OK, if you fully configure NS properly, perhaps this is nonsense, but NS is not easy to understand for the average user. And of course like some of you say, using SBxie, NS is probably unnecessary, any problems, just close down the browser and Alles Kaputt !

    John
     
  13. tlu

    tlu Guest

    This should not be too surprising considering the name of this extension ... :D

    I don't think that NS is particularly difficult to understand if the user just spends a tenth of the time he's probably having a tinker with his PFW/HIPS for reading the NS features and FAQ sites instead.
     
  14. Daveski17

    Daveski17 Registered Member

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    I dunno 'bout that squire, I'm a university graduate & even I don't find that first link particularly easy to understand! ;)
     
  15. dw426

    dw426 Registered Member

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    Well, it's information overload for most people. There are a lot of options and features in NS that you really don't need to know about, and, frankly won't use often, if ever. Ninety-nine percent of the time, you're only going to need to know about the top domain and, with care, which script is needed to let a website fully function. To be honest, it's exactly that, that is the main source of "I really hate this stupid extension" complaints. Even white-listing, as much as it sucks, sucks less than figuring out which script does what.
     
  16. John Bull

    John Bull Registered Member

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    OH Yes NS is messy to understand, even though some of us have achieved respectable academic qualifications. But then why spend our valuable time understanding it ? Either dump it if you are using SBxie or do what I said. No big deal really.

    Straining your brain on some useless crossword is a fruitless occupation in the train going to work, better enjoy the scenery.

    The relationship between high IQ and the ability to pass exams and thereafter make your mark in industry and society is a hypothetical psychiatric and meaningless game-show. I once watched a TV game show where the reigning "Brain of Britain", contestant was unemployed.

    John

    PS - and by the way dw426 posts some of the most intelligent comments covering many topics ever seen on this Forum.
     
    Last edited: Mar 13, 2011
  17. Daveski17

    Daveski17 Registered Member

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    I'll just have to do more homework! ;)
     
  18. Daveski17

    Daveski17 Registered Member

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    I'm getting there .... :cool:
     
  19. tlu

    tlu Guest

    Well, it presents all settings available in Noscript. That doesn't mean that you have to use all of them in the beginning. I mean, you can skip, e.g., the HTTPS and ABE tabs in "Advanced" without any downsides. They are additional options that increase your security but don't belong to the basics. Noscript works without using them at all.

    What I was trying to say: I'm always surprised that many people here use PFWs or HIPS or both. They spend days or even weeks to understand them, optimize their settings and learn how to interpret/handle numerous everyday false positives.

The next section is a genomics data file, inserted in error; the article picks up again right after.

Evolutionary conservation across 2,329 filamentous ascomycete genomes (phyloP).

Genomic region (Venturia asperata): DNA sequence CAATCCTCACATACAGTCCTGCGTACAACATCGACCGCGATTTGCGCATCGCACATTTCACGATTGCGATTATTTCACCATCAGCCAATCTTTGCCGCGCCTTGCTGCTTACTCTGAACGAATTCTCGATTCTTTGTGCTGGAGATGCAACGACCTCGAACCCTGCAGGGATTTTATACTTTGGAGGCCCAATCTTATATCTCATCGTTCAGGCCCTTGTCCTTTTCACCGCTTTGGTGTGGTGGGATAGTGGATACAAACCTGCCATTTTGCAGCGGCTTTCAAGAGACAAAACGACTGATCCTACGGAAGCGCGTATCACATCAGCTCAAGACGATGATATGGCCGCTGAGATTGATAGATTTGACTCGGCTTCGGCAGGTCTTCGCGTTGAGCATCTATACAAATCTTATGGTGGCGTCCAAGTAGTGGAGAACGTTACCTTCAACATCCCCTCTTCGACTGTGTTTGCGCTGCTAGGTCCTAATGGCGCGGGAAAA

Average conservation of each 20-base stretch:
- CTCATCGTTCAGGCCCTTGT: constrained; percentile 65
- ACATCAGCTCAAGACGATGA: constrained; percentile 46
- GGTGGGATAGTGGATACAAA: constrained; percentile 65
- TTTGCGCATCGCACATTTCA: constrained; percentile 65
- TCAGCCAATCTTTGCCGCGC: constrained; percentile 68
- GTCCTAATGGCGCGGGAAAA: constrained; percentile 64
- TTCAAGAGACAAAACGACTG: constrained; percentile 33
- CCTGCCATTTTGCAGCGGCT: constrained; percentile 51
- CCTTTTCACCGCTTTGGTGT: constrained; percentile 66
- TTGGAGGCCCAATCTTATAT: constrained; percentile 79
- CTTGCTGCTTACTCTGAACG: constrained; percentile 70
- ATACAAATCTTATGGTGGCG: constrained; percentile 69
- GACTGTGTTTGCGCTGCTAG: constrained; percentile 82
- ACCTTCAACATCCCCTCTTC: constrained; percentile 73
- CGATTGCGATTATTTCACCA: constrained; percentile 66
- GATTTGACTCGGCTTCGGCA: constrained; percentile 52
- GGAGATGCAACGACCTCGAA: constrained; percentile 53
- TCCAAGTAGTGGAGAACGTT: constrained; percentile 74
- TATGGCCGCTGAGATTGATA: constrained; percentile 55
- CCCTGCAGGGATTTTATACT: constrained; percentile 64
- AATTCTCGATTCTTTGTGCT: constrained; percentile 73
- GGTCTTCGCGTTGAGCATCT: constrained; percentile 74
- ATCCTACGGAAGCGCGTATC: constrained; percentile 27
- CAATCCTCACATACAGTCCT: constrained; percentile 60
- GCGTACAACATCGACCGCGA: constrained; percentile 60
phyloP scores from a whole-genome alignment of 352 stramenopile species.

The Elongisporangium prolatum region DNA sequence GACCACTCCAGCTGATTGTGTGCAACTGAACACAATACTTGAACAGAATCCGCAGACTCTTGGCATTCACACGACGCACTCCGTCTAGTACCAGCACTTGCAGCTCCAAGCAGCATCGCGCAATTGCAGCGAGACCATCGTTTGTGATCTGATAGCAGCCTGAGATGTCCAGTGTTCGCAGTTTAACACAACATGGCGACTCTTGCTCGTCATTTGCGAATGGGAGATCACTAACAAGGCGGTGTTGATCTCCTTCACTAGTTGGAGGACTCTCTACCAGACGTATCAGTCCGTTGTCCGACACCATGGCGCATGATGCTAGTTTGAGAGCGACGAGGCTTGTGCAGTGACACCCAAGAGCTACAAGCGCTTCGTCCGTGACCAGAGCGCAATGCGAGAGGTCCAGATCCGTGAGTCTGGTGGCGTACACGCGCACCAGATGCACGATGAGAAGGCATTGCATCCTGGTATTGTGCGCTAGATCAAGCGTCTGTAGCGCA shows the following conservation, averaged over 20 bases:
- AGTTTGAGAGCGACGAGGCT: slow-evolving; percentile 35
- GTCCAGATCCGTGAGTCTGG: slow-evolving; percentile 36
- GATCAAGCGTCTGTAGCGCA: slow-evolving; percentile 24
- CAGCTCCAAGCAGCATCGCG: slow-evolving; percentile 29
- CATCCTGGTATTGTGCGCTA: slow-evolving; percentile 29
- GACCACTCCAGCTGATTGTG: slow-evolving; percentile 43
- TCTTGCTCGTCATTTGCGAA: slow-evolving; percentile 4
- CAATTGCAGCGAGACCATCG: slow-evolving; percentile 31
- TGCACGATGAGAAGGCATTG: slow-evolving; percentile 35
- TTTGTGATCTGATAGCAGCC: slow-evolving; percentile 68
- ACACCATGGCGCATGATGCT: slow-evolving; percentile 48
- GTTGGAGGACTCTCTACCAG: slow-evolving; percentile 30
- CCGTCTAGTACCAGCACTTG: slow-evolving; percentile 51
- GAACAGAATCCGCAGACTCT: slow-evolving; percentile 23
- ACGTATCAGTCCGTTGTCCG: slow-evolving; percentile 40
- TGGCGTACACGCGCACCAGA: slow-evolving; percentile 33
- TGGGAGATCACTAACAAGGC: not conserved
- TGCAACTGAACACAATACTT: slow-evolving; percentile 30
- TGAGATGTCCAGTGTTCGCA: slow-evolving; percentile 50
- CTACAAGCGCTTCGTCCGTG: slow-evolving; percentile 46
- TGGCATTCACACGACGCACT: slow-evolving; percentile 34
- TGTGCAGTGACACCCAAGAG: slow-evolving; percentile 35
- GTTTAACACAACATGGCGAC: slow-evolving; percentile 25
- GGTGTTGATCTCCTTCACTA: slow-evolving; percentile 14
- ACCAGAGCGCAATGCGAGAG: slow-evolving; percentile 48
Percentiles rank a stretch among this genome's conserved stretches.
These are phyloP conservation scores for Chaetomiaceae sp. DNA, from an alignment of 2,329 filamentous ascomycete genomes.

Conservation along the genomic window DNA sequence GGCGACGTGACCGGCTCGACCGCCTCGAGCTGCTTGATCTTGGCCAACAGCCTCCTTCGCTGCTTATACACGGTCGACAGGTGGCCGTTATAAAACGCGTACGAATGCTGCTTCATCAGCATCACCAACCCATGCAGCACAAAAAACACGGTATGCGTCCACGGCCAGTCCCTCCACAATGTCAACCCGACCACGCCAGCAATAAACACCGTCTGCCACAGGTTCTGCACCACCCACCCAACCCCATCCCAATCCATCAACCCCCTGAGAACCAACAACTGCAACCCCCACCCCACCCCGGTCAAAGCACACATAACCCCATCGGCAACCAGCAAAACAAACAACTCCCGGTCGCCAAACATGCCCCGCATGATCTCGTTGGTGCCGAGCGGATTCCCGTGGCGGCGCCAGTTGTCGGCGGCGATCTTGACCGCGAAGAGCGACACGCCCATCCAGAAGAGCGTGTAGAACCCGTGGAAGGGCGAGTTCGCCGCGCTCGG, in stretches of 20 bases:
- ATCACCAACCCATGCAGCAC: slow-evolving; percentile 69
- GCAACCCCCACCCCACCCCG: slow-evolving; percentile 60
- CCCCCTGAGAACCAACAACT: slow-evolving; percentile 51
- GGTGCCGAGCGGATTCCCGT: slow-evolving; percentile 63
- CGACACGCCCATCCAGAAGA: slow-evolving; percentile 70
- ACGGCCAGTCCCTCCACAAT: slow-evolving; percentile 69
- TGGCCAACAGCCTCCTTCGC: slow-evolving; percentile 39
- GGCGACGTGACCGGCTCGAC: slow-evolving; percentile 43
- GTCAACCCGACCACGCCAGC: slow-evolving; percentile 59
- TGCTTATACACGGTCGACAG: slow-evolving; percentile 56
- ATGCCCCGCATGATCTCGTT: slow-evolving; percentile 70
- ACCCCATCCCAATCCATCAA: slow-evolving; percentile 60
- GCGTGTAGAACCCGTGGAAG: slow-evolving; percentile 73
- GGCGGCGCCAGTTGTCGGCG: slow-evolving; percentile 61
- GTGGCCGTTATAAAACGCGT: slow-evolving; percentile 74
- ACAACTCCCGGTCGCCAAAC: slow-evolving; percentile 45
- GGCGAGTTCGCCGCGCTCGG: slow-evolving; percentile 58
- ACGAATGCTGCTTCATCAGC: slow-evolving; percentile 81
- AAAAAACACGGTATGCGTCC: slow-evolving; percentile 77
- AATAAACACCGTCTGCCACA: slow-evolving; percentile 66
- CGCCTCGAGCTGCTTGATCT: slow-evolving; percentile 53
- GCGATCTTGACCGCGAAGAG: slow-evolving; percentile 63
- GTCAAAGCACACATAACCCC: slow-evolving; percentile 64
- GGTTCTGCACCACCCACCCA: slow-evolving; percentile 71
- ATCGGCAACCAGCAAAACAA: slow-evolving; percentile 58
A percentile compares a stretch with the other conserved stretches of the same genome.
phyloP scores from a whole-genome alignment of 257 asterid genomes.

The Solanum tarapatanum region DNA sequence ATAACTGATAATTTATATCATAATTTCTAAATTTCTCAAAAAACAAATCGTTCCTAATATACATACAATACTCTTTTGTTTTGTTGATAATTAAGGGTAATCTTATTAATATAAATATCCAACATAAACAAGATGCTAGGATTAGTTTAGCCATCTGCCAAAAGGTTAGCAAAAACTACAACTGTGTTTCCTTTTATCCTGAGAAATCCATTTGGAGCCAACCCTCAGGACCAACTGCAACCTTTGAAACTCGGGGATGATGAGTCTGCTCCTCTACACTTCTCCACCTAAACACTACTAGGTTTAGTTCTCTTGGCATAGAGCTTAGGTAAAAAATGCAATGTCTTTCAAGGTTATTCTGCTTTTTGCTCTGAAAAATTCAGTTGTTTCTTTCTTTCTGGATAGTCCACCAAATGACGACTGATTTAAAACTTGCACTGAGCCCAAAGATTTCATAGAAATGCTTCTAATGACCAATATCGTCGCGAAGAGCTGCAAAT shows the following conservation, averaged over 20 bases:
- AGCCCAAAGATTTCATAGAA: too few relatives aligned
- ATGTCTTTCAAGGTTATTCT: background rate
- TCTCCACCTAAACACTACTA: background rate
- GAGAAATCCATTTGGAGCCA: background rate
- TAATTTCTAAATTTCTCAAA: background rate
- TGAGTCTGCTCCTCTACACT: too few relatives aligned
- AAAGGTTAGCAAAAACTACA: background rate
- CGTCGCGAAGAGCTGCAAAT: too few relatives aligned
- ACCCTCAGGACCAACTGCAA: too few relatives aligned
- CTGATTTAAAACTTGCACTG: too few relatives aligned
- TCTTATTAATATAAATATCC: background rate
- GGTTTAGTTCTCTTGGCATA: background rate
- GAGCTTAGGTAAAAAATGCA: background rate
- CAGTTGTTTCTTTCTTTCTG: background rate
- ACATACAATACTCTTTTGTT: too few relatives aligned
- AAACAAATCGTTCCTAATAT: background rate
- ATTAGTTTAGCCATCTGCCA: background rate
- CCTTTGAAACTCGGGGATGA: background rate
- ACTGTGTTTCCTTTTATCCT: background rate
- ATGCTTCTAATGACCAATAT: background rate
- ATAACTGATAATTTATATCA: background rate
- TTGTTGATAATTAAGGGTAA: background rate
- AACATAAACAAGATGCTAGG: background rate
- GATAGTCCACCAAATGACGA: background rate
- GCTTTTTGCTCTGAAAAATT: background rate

But after 1-2 days usage of Noscript, many of them seem to give up because it's allegedly too complicated and breaks too many sites - although its basic principle is much easier to understand than the intricacies of any PFW and HIPS. Why is that so? Why are obviously so many people unwilling to learn about using Noscript? This observation often leaves me speechless.
     
  20. sbseven

    sbseven Registered Member

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    I think with a PFW/HIPS, things do eventually settle down once your work pattern has been established and encoded. This also applies to NoScript through whitelisting, but normally, the frequency of viewing new websites exceeds the frequency of installing new software. So NoScript is just going to be more 'in your face' breaking stuff on a day to day basis. I think this is the main reason a lot of people dislike it/give up, over and above any complexity of use or understanding.
     
  21. dw426

    dw426 Registered Member

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    +1. NoScript, without the extra features involved, is not hard at all to understand. Scripts run, or they don't, simple as that. I install software fairly regularly, but I surf around the net and go to new places every single day. And, NoScript is there..every. single. day. It's funny, a friend of mine and I were talking about it this morning. He said I should adjust my viewing habits if it was such an issue. I said screw that, I pay close to 50 a month for my net. I'm not going to adjust to NoScript, NoScript can adjust to ME, lol.
     
  22. Daveski17

    Daveski17 Registered Member

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    Yes, I understood your point. Perhaps many people want NS to be easy to use 'out of the box' like many extensions can be. My knowledge of computers essentially begins & ends with 'Windows for Dummies' & even I don't have much of a problem with NoScript. :)
     
  23. J_L

    J_L Registered Member

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    Indeed, that is the exact reason I gave up on managing it, while still keeping Comodo.
     
  24. tlu

    tlu Guest

    That's an explanation. On the other hand - as already mentioned - although NS blocks scripting/objects on many sites and, thus, technically breaks them, most of them can be viewed without the need of (temporarily) whitelisting them.
     
  25. redgrum

    redgrum Registered Member

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    It is a big deal, because you are advising them to use it completely incorrectly, removing most of it's benefit.

    It's the same as advising someone using sandboxie who cannot get an executable to run sandboxed, to just save it outside the sandbox and run it!

    NoScript is not a set-and-forget utility for most of it's capabilities, I would advise against trying to find a solution that treats it like one.